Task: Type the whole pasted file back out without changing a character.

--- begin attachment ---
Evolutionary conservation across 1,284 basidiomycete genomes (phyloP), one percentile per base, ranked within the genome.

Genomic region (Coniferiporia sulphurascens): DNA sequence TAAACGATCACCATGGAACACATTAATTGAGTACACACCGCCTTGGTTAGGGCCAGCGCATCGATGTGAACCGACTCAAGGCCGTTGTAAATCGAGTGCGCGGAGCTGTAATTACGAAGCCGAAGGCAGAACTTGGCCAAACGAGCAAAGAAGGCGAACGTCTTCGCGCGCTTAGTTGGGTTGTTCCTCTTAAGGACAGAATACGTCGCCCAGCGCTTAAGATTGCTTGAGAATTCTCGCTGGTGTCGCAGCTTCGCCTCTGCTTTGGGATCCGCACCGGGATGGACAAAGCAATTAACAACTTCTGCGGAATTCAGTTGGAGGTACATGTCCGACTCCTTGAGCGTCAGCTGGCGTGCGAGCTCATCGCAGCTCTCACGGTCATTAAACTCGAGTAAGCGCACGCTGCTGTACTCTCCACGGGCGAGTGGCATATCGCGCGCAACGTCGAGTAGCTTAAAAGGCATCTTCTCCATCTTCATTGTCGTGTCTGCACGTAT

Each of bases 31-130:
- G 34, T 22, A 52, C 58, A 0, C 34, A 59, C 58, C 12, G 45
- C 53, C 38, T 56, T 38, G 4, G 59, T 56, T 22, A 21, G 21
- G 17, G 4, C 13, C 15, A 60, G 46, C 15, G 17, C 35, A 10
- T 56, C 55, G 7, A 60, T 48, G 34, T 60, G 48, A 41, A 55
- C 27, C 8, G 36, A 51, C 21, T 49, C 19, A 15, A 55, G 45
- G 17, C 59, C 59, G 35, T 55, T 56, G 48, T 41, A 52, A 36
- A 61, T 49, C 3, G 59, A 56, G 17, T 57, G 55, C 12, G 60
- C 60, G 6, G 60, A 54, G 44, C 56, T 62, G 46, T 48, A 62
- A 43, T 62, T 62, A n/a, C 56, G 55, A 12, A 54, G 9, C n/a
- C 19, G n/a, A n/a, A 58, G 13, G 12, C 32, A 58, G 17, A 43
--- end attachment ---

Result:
Evolutionary conservation across 1,284 basidiomycete genomes (phyloP), one percentile per base, ranked within the genome.

Genomic region (Coniferiporia sulphurascens): DNA sequence TAAACGATCACCATGGAACACATTAATTGAGTACACACCGCCTTGGTTAGGGCCAGCGCATCGATGTGAACCGACTCAAGGCCGTTGTAAATCGAGTGCGCGGAGCTGTAATTACGAAGCCGAAGGCAGAACTTGGCCAAACGAGCAAAGAAGGCGAACGTCTTCGCGCGCTTAGTTGGGTTGTTCCTCTTAAGGACAGAATACGTCGCCCAGCGCTTAAGATTGCTTGAGAATTCTCGCTGGTGTCGCAGCTTCGCCTCTGCTTTGGGATCCGCACCGGGATGGACAAAGCAATTAACAACTTCTGCGGAATTCAGTTGGAGGTACATGTCCGACTCCTTGAGCGTCAGCTGGCGTGCGAGCTCATCGCAGCTCTCACGGTCATTAAACTCGAGTAAGCGCACGCTGCTGTACTCTCCACGGGCGAGTGGCATATCGCGCGCAACGTCGAGTAGCTTAAAAGGCATCTTCTCCATCTTCATTGTCGTGTCTGCACGTAT

Each of bases 31-130:
- G 34, T 22, A 52, C 58, A 0, C 34, A 59, C 58, C 12, G 45
- C 53, C 38, T 56, T 38, G 4, G 59, T 56, T 22, A 21, G 21
- G 17, G 4, C 13, C 15, A 60, G 46, C 15, G 17, C 35, A 10
- T 56, C 55, G 7, A 60, T 48, G 34, T 60, G 48, A 41, A 55
- C 27, C 8, G 36, A 51, C 21, T 49, C 19, A 15, A 55, G 45
- G 17, C 59, C 59, G 35, T 55, T 56, G 48, T 41, A 52, A 36
- A 61, T 49, C 3, G 59, A 56, G 17, T 57, G 55, C 12, G 60
- C 60, G 6, G 60, A 54, G 44, C 56, T 62, G 46, T 48, A 62
- A 43, T 62, T 62, A n/a, C 56, G 55, A 12, A 54, G 9, C n/a
- C 19, G n/a, A n/a, A 58, G 13, G 12, C 32, A 58, G 17, A 43